As dispiriting as the question is, Wednesday’s presentation reminds us that most people do not celebrate hate. Most people want to live their lives without fear of violence. Most people want only to be allowed to pursue their dreams, whether that means running a business, being able to attempt a career in the arts, having the freedom to travel and experience other cultures. This is a universal truth, and is certainly true on both sides of the border. We have to believe that most people want lives free from missiles raining down on them, free from violent and provocative rhetoric, free from having to witness the seething hatred in the eyes of a neighbor.
Let us all commit ourselves to continuing to learn about the situation in Israel and the Middle East. Knowledge and understanding are our greatest tools – without them, we risk slipping into the narrative of blind hate; with them, we can build toward a better future.
Shabbat shalom um’vorach – a peaceful and blessed Shabbat,
- S.: below please find three announcements that I sent out in the blast this week, in case you missed them there.
High Holy Day machzor (prayerbook) for ONLINE services
This fall, High Holy Day services will be conducted exclusively out of the Rabbinical Assembly’s Machzor Lev Shalem for Rosh Hashanah and Yom Kippur. The synagogue has purchased copies for use in the sanctuary. We will no longer be announcing pages from the Silverman machzor. If you are going to be attending virtually (on Zoom or via live-streaming) and would like to follow the page announcements, you have two options:
- You can purchase your own copyof the machzor by calling the distributor, G & H Soho, at 201-216-9400 ext. 2.For delivery by the end of August, place your order by August 24. You can also order online here.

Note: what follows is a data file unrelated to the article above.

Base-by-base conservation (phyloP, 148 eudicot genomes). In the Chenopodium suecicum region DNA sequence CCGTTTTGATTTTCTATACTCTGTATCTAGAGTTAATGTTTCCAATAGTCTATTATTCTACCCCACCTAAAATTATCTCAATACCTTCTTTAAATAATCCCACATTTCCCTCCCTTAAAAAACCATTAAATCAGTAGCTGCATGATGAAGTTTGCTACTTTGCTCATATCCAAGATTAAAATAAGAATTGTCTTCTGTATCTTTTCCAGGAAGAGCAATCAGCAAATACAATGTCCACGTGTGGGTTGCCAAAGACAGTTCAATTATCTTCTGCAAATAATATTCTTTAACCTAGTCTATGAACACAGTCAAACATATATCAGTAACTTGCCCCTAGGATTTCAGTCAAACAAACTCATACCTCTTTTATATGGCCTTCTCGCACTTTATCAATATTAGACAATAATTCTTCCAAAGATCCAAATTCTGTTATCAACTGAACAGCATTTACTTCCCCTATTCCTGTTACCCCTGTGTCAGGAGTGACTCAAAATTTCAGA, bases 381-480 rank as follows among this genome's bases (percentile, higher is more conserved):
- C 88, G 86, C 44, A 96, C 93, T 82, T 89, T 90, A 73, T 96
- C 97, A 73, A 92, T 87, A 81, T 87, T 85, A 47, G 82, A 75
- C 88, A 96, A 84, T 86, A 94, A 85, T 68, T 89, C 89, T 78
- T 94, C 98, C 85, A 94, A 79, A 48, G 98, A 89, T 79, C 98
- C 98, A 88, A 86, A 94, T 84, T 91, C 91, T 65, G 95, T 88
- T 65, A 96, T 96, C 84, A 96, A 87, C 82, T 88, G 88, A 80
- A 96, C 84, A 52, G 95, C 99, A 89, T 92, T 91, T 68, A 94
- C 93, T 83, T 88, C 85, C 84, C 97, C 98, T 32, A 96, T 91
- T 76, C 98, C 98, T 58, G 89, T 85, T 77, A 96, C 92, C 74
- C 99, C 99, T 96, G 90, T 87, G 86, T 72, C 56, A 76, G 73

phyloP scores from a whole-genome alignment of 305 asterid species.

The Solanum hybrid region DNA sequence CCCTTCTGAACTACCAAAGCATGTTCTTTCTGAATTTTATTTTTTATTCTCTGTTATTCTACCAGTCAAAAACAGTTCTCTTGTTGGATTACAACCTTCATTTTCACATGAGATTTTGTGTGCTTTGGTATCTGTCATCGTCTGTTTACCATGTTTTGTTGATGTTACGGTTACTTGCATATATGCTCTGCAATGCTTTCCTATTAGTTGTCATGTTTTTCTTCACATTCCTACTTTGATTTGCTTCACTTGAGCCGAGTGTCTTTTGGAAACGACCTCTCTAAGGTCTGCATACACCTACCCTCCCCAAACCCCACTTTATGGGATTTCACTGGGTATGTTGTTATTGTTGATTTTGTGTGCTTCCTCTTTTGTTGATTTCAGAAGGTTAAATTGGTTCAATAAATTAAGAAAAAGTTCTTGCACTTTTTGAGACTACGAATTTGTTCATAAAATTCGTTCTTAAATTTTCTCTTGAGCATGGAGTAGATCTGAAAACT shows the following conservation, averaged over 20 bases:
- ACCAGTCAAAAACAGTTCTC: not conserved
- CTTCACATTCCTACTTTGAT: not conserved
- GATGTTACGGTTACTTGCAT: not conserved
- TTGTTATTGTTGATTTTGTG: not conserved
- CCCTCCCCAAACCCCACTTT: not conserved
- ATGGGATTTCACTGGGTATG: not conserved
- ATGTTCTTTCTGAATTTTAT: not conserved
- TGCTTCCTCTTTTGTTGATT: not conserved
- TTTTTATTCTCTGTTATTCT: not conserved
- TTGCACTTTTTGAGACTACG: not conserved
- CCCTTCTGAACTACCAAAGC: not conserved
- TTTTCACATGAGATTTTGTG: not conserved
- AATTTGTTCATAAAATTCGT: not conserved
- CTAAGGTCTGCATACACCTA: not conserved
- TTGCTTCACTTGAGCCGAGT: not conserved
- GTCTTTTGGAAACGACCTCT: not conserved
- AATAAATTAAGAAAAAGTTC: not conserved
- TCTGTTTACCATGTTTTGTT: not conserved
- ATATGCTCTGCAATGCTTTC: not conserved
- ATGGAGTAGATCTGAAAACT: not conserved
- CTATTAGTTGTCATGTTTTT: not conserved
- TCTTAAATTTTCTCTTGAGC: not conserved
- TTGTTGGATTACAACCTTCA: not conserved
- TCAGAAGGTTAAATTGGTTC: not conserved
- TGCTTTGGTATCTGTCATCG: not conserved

It may also be available on Amazon.
- We will make a certain number of digital copiesavailable on a first-come first-served basis (we lease copies for use during the High Holy Day season). Since we pay a small amount for each individual license, a donation to the synagogue would be appreciated to cover the cost.
Please note that if you are using a digital copy, unless you have a second computer screen or tablet, you will not easily be able to view the service and the text of the prayerbook simultaneously. For this reason, it is preferable to have a hard copy of the machzor in your hands.
Hakarat haTov (Acknowledging the good things)
Do you have good news to share? We’d love to hear it. Send in your family simchas, personal achievements, and any good news that you’d like to share with the community so we can spread it around! Email firstname.lastname@example.org.
Congratulations to the Zidell family. Last week, Blake and Shana Zidell’s daughter Arlo was called to the Torah as a bat mitzvah on our bima. Brother Abe’s turn will be coming up before you know it.
Mazal tov, too, to Pearl and Harvey Berkowsky on their granddaughter Lily’s becoming bat mitzvah, and mazal tov to proud parents Ariel Chesler and Shannon Berkowsky.
Every year, Hannah Senesh Hebrew Day School publishes a school calendar and searches for the best student art for its cover. Shira Stone and Gail Horowitz’s daughter Yardena nabbed the honor. Well done!
Speaking of the Hannah Senesh School, Matan Levine, son of Rabbi Sam Levine and Courtney Walsh, just returned from a two-week trip to Israel with his eighth-grade classmates. He reports that his favorite experience in Israel was visiting the Aqua Kef water park on the Kinneret!
What have we missed? We know lots of kids will be graduating soon. Tell us!
If you borrowed a prayerbook for Zoom services at the peak of COVID and are no longer using it, please return it to the synagogue or consider making a donation so that we may purchase replacements. As more people return for services (especially for big simchas), we need more prayerbooks. Thanks!